Opening Call: The Australian share market is to open higher.
U.S. stocks declined, once again failing to hold onto early gains. The yield on the 10-year Treasury slipped to 1.80%, as the yield curve narrowed substantially. The WSJ Dollar Index strengthened to 90.75, helping push both gold and oil prices lower.
Australia’s S&P/ASX 200 fell 1.8%, moving into correction territory with the market down over 10% from its highs in August. Almost all sectors ended the day in the red, with utilities and energy the only sectors to finish higher, up 1.2% and 2.1% respectively. Technology stocks were the worst performers, closing 5.0% lower.
U.S. stocks dropped in another frenzied session as investors try to gauge how monetary policy and the prospects for the economy will affect corporate profits and stock valuations. The Dow Jones Industrial Average rose as much as 600 points early in the session, but settled less than 0.1% lower. The S&P 500 fell 0.5%, while the Nasdaq Composite gave up all its morning gains, losing 1.4%.
The range between the session’s highs and lows wasn’t as wide as in other sessions this week, but it did continue the run of erratic trading. The volatility is a reflection of the difficulties investors are having in not only responding to the Federal Reserve’s plans for monetary policy, but in preparing to live with what will be a long-term change in that policy, said Yung-Yu Ma, the chief investment strategist at BMO Wealth Management.
“What gets priced in and when is difficult at this point,” he said. If inflation comes down quickly on its own, that will release some pressure. If it doesn’t, and the Fed has to be aggressive in fighting it, “that’s going to take its toll on the market.”
Gold futures ended with a 2% loss, as the U.S. dollar popped higher a day after the U.S. Federal Reserve signaled that it would soon be appropriate to raise interest rates as early as March. Prices for the haven precious metal extended their decline after data revealed that the U.S. economy expanded at an annual 6.9% pace in the fourth quarter. Economists polled by The Wall Street Journal had forecast gross domestic product to rise by 5.5%.
“Gold sank after the upside surprise on Q4 GDP, which implies that the Fed will have even more leeway in tightening monetary policy,” said Brien Lundin, editor of Gold Newsletter. Mr. Lundin said he expects to see continued “volatility in the gold price until the Fed actually begins to hike rates in March,” adding that “history tells us that the metal’s price is weak before a tightening cycle, but rallies strongly once hikes actually begin. “February gold fell 2% to settle at $1,793.10 an ounce.
Oil prices fell from their highest levels in more than seven years. Investors remained focused on the threat of a Russian attack on Ukraine. “The market is on guard for a potential disruption of supply because globally supplies remain very tight,” said Phil Flynn, senior market analyst at The Price Futures Group. Meanwhile, a “blowout” U.S. gross domestic product number also raised some concerns that the Federal Reserve might be even more aggressive in raising interest rates,” he said. “That is playing into the speculation that we could see five interest rate increases this year.”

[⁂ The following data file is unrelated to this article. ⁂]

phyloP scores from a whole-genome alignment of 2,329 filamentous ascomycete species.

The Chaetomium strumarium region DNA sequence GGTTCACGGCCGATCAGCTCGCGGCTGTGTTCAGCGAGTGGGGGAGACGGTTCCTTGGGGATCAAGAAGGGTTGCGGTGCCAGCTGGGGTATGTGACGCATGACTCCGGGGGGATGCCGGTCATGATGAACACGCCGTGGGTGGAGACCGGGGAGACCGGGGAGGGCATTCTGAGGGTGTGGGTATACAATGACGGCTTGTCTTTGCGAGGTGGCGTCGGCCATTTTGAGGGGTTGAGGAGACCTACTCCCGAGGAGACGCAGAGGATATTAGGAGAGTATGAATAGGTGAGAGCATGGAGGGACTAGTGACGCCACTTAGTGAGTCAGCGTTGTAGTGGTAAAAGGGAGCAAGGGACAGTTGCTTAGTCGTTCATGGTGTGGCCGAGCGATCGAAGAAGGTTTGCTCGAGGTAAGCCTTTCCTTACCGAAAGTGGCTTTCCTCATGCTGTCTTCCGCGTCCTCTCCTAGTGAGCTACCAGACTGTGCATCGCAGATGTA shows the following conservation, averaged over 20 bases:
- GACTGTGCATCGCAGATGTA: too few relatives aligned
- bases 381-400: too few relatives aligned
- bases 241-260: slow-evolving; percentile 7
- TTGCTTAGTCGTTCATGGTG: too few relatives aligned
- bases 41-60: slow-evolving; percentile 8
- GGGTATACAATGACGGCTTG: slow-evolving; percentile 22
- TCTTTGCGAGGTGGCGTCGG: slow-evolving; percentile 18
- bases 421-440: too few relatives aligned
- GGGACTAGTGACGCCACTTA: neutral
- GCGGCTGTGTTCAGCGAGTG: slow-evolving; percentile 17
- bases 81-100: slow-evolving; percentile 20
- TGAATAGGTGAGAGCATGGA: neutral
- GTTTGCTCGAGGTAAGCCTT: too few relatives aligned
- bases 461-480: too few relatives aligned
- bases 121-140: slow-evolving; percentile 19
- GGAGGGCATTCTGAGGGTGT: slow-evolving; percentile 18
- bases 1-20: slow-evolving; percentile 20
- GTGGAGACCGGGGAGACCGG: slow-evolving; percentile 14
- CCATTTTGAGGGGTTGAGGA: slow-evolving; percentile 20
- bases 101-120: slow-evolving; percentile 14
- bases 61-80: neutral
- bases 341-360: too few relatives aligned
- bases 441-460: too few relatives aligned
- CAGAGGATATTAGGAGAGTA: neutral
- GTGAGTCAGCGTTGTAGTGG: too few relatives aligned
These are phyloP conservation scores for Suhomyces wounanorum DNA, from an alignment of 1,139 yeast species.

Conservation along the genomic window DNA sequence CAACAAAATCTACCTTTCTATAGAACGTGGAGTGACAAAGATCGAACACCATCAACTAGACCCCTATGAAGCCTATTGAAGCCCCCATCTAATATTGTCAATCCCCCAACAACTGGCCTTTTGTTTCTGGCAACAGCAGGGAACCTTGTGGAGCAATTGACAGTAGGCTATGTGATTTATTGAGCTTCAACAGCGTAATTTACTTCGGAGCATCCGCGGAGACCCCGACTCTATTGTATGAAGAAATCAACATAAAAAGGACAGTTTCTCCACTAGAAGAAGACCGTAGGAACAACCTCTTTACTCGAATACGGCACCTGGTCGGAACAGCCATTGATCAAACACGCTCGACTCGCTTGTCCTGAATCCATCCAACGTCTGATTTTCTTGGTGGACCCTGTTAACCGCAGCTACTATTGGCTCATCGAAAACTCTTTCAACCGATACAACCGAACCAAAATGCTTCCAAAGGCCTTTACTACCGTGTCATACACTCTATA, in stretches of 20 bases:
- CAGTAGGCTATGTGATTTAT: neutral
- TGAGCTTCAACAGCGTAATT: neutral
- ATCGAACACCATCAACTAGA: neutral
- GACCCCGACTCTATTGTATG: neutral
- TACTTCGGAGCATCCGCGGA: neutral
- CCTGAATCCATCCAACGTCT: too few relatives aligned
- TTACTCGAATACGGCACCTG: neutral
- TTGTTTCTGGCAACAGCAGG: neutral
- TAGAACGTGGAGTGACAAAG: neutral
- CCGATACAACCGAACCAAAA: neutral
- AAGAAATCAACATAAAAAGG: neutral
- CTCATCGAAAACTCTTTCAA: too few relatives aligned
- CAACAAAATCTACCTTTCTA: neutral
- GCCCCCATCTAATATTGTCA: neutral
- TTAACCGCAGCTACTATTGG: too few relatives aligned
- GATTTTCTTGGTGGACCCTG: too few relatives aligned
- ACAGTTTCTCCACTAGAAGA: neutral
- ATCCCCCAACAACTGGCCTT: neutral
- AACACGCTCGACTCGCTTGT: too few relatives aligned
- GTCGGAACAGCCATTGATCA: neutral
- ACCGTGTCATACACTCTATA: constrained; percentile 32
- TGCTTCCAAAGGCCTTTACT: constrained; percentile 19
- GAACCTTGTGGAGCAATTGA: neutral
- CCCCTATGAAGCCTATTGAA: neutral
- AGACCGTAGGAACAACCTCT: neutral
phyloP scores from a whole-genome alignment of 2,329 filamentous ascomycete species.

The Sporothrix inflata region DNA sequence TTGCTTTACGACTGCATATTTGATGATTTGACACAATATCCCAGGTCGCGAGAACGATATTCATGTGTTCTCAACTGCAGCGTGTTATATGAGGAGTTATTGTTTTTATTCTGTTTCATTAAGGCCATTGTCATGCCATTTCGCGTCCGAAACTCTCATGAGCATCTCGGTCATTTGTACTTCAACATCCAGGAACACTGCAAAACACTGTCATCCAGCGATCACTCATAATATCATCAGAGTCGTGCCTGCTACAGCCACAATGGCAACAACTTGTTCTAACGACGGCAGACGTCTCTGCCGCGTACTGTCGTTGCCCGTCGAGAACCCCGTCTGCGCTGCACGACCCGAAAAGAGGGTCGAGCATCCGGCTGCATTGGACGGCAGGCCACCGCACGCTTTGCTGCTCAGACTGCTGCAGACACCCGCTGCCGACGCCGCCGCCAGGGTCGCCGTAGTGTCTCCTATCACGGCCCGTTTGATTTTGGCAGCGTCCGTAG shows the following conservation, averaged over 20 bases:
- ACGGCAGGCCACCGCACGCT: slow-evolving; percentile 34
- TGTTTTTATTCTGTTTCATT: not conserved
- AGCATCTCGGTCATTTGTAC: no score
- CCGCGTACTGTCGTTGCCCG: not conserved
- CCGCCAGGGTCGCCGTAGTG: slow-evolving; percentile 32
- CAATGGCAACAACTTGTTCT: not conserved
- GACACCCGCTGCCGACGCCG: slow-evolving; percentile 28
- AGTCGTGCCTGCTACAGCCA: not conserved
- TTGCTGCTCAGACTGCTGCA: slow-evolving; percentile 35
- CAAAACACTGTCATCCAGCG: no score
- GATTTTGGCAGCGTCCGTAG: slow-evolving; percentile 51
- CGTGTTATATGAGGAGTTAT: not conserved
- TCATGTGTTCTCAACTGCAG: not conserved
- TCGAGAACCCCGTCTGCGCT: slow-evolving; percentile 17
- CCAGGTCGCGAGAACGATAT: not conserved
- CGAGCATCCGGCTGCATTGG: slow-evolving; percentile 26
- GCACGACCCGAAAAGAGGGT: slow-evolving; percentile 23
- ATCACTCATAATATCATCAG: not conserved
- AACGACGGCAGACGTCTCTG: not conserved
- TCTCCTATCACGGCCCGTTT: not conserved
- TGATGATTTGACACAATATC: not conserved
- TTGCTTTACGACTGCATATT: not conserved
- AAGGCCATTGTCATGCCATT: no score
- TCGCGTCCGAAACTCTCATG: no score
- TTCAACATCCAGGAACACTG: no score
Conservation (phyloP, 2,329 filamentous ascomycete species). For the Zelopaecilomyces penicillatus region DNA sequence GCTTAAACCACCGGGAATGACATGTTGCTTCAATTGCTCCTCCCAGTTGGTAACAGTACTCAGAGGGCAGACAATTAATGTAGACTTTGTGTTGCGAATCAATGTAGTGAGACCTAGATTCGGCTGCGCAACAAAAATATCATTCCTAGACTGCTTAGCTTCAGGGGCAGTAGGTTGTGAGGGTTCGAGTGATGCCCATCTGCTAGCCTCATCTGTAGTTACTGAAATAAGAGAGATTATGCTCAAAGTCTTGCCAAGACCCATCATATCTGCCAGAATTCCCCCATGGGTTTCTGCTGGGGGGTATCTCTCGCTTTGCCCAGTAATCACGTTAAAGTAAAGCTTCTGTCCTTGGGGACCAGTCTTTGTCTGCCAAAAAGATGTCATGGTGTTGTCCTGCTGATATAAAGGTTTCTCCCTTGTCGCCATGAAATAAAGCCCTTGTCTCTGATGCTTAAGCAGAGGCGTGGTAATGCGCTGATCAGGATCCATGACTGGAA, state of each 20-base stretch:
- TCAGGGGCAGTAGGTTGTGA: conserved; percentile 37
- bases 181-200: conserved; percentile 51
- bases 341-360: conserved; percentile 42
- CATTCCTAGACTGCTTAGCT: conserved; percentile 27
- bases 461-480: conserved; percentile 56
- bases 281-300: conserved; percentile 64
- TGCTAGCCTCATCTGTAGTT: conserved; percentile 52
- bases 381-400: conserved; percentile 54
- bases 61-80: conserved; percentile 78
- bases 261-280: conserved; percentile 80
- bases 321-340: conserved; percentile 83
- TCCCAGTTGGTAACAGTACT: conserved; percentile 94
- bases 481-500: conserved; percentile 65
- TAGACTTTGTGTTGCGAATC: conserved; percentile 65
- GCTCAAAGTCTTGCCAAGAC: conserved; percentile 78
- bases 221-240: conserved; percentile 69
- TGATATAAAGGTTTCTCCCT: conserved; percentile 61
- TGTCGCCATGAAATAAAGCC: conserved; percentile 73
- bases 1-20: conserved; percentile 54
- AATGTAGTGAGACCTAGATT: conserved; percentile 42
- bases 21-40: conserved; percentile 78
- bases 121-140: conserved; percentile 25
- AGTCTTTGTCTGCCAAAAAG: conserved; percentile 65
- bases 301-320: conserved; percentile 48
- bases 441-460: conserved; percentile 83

Oil’s move came on the back of a stronger dollar, which weighed on dollar-denominated oil prices, said Mr. Flynn, but “the market is still concerned about this tight supply situation in the rising geopolitical risk” environment. West Texas Intermediate crude for March delivery fell nearly 0.9% to settle at $86.61 a barrel on the New York Mercantile Exchange. March Brent crude, the global benchmark, shed 0.7% to settle at $89.34 a barrel on ICE Futures Europe, after trading as high as $91.04.
Major currencies were weaker against the US dollar in European and US trade. The Euro fell from near US$1.1227 to US$1.1130 and was near US$1.1140 in late US trade. The Aussie dollar fell from US70.97 cents to US70.20 cents and was near US70.30 cents in late US trade. And the Japanese yen fell from near 114.60 yen per US dollar to JPY115.48 and was near JPY115.35 in late US trade.
European sharemarkets rose on Thursday. Defensive sectors led gains with both healthcare and utilities up 2% and telecom up 1.7%. Banks, which benefit from rising rates, rose by 1.4%. Shares in Deutsche Bank rose 4.4% after posting the biggest profit in a decade. The pan-European STOXX 600 index rose by 0.7%. The German Dax index rose by 0.4%. And the UK FTSE index lifted by
1.1%. In London trade, shares in Rio Tinto rose by 2.5%. Shares in BHP gained 1.9%.
Earlier Thursday, Chinese stock indexes fell to multimonth lows amid a selloff across regional markets, with heavy losses among software, construction machinery and electronics companies. Investors may be cautious ahead of the upcoming Lunar New Year holiday and wish to mitigate risks from uncertainties in overseas markets, China Fortune Securities said. The Shanghai Composite Index dropped 1.8% to its lowest closing since July.
The Shenzhen Composite Index shed 2.9% and the ChiNext Price Index lost 3.3%, hitting their lowest closing levels in more than eight months. Hong Kong’s Hang Seng Index gave up 2.0%, weighed by broad declines across sectors. Chinese education-related stocks were among the worst performers amid concerns of possible tighter regulations.